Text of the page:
is requires in-depth knowledge of local communities, and long-term (not one-time) outreach and advertising efforts. It is much more than a hard to find link on a city website, more than a 6 p.m. public meeting at City Hall, and even more than working with local community institutions. In order to reach the disenfranchised and most vulnerable whose voice must be heard, engagement must be conducted as people are walking down the street to work or to school, while shopping, while eating, at all times. Residents whose voices must be heard above all others (such as young people and recent immigrants) do not have the luxury to attend public meetings or the clout to access traditional feedback channels. Creative engagement systems like those of Go Boston 2030 (see right) are a start. However, for the City to reach its most vulnerable and most often silent, it must be ready to work towards (and be ready to accept) a small-scale yet permanent process as simple as reading a question on the street, scanning a QR code and sending off a quick reply- all without being late to work.

The Power of the Local Theater

Among the strongest drivers of vitality and vibrance within cities and towns is youth presence: college students at festivals like Boston Calling, or high schoolers flocking to a new Mexican place. However, young people who are excited to get out and explore the communities which surround them are strikingly (and tragically) missing from areas which need them most. As America’s rural and suburban “main streets” continue to deteriorate and attractions become increasingly sprawled, more and more young people are abandoning town centers for other meet-up spots. As a result, the decay of historic towns such as North Conway, New Hampshire worsen without the diversity and vitality that youth bring. Often underfunded and poorly managed, local institutions with the power to encourage youth to play a role in urban vitality such as the North Conway Twin Theatre, fall into ruin.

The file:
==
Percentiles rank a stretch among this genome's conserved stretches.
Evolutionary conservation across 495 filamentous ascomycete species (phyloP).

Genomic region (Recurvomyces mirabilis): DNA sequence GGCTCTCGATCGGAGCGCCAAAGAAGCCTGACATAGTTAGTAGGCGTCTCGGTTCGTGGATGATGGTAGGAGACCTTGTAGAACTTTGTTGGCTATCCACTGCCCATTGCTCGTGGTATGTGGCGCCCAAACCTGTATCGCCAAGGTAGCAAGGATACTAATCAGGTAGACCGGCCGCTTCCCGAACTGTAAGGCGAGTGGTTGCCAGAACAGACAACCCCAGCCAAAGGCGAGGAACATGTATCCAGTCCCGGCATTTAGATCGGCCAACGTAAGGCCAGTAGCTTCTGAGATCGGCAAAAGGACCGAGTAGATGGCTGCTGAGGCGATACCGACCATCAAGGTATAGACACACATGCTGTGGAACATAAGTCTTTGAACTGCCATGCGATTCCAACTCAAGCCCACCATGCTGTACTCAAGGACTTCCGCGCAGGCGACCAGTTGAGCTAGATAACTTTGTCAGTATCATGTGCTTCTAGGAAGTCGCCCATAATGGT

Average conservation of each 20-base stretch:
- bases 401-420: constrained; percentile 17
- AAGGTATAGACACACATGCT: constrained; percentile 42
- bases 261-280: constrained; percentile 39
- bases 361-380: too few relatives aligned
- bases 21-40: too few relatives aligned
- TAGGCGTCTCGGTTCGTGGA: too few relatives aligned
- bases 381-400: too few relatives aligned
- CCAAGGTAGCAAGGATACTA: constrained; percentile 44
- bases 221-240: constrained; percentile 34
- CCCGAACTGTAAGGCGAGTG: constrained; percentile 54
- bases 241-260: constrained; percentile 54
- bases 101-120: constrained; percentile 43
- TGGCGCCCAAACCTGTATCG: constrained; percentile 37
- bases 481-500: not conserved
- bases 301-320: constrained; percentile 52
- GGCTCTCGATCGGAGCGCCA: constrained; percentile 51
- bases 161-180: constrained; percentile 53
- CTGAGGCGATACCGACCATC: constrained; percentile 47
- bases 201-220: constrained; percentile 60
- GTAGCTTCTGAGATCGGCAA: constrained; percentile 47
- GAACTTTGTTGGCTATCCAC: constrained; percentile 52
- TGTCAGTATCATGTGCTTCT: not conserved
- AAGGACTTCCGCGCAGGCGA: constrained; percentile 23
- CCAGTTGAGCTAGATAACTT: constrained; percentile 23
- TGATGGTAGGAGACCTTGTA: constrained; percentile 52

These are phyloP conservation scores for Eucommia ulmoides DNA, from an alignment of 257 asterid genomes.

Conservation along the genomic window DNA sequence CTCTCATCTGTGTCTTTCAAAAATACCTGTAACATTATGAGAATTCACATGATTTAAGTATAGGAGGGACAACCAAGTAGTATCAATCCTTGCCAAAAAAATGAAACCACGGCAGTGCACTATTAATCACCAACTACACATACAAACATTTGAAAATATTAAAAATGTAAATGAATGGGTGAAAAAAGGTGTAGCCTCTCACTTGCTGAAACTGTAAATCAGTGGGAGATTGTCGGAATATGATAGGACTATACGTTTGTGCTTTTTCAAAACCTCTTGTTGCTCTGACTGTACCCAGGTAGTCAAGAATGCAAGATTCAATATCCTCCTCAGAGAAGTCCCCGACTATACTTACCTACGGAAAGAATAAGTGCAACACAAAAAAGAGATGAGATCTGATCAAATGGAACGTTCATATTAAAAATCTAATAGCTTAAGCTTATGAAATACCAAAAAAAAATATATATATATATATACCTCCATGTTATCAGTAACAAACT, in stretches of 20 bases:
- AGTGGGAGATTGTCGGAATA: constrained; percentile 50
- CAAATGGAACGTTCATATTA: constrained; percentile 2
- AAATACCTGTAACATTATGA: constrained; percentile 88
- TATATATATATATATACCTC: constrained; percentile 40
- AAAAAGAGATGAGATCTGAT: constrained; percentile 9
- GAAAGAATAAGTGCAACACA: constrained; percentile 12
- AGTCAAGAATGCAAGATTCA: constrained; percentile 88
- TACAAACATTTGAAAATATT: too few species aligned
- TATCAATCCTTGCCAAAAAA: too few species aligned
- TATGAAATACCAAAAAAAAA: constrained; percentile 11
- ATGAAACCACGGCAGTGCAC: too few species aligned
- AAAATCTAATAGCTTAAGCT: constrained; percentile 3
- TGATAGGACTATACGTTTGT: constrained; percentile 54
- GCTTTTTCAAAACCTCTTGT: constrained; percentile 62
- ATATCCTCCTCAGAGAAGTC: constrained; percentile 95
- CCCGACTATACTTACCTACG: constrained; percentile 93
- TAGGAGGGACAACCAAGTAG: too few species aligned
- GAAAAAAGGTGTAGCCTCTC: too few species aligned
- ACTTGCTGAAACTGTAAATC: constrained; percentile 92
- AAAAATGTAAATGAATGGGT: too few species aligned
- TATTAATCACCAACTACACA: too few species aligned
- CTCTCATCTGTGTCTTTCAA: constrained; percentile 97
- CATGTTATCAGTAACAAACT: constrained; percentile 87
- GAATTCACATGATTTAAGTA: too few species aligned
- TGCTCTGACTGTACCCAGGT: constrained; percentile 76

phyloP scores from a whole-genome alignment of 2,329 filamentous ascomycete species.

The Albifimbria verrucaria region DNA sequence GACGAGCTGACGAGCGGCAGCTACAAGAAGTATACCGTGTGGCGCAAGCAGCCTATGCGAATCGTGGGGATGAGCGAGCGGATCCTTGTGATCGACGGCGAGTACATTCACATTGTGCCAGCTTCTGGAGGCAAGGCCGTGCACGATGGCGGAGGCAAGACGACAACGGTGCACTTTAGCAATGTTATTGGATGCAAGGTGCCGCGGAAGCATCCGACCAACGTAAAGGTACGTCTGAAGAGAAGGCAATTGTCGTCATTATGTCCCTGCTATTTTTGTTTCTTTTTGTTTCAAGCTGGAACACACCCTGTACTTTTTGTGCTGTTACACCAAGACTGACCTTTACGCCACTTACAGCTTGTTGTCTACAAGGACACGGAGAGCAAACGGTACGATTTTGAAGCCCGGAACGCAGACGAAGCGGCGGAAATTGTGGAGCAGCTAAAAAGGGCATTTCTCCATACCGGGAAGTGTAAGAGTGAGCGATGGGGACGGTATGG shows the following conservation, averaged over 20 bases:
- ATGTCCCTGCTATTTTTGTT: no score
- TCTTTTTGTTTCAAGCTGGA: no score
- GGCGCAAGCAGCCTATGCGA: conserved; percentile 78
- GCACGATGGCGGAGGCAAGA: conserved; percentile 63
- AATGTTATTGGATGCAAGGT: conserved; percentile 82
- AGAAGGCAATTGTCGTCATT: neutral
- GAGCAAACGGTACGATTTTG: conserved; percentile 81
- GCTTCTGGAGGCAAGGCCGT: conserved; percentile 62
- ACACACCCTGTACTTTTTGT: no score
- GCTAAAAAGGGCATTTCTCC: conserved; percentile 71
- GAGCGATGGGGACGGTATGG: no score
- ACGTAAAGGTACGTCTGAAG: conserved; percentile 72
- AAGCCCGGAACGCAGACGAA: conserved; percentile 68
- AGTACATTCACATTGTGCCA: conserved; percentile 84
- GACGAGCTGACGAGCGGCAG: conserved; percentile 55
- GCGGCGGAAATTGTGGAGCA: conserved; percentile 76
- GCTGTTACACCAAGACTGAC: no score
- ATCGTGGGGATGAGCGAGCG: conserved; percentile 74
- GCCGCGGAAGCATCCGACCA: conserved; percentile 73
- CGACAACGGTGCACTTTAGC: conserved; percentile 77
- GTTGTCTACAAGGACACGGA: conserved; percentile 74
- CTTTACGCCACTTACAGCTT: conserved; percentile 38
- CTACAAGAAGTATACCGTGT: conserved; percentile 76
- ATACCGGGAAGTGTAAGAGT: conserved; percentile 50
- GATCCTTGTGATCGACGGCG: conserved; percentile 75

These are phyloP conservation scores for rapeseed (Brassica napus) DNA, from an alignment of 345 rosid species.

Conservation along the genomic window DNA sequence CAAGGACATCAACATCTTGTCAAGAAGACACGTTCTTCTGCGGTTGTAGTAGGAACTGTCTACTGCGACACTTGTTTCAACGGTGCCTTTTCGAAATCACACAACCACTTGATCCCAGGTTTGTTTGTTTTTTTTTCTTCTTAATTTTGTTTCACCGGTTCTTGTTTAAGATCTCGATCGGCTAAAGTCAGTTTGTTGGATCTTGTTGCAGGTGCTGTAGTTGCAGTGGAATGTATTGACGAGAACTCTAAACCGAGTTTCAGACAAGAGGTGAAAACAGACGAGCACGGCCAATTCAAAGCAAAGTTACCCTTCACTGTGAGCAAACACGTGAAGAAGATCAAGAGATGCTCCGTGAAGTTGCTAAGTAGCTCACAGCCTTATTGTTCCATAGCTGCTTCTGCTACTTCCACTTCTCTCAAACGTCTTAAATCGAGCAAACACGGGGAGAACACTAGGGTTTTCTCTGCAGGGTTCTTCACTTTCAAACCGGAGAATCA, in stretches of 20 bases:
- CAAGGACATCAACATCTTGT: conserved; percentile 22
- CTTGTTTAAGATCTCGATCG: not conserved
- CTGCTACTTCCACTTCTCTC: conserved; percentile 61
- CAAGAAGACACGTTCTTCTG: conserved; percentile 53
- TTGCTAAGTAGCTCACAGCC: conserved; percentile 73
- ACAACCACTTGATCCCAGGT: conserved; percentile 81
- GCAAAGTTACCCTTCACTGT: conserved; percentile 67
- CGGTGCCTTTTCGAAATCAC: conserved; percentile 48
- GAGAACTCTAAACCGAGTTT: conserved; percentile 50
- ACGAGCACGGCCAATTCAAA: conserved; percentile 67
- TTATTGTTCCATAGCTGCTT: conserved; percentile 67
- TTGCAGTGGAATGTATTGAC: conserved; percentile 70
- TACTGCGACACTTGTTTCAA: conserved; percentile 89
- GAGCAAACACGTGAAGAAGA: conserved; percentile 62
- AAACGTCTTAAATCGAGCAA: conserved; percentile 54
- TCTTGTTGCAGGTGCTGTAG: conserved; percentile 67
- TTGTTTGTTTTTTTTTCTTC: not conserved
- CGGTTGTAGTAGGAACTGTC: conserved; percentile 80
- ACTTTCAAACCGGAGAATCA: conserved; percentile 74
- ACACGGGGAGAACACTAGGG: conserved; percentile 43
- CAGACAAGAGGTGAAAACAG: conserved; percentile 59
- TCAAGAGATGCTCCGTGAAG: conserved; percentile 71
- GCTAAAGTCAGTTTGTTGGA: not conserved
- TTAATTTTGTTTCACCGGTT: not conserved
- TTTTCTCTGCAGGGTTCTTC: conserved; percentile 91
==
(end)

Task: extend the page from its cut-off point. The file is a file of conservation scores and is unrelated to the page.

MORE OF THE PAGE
The closed Twin Theatre in January 2017

Other towns have checked this cycle, with local leaders and groups rallying to save institutions which have long played a role in nurturing a livable street environment. Like in North Conway, the Capawock and Island theaters of Martha’s Vineyard (in the towns of Vineyard Haven and Oak Bluffs) went out of business in 2012- then decrepit eyesores. However in 2015, a local group arose to solicit donations in order to completely renovate and reopen the theaters. The results of the process are impressive- modern, well-maintained, air-conditioned theaters with a wide selection of snacks and drinks at a reasonable ticket price. Since the re-openings, one who journeys to the Capawock Theater on Main Street in Vineyard Haven any weekend (or any night throughout the summer), will find lines stretching down the street. The theater, and its surroundings, are often abuzz with the excitement and enthusiasm of the many groups of friends, families, and couples waiting for entry into the theater.

The Capawock Theatre after reopening in 2015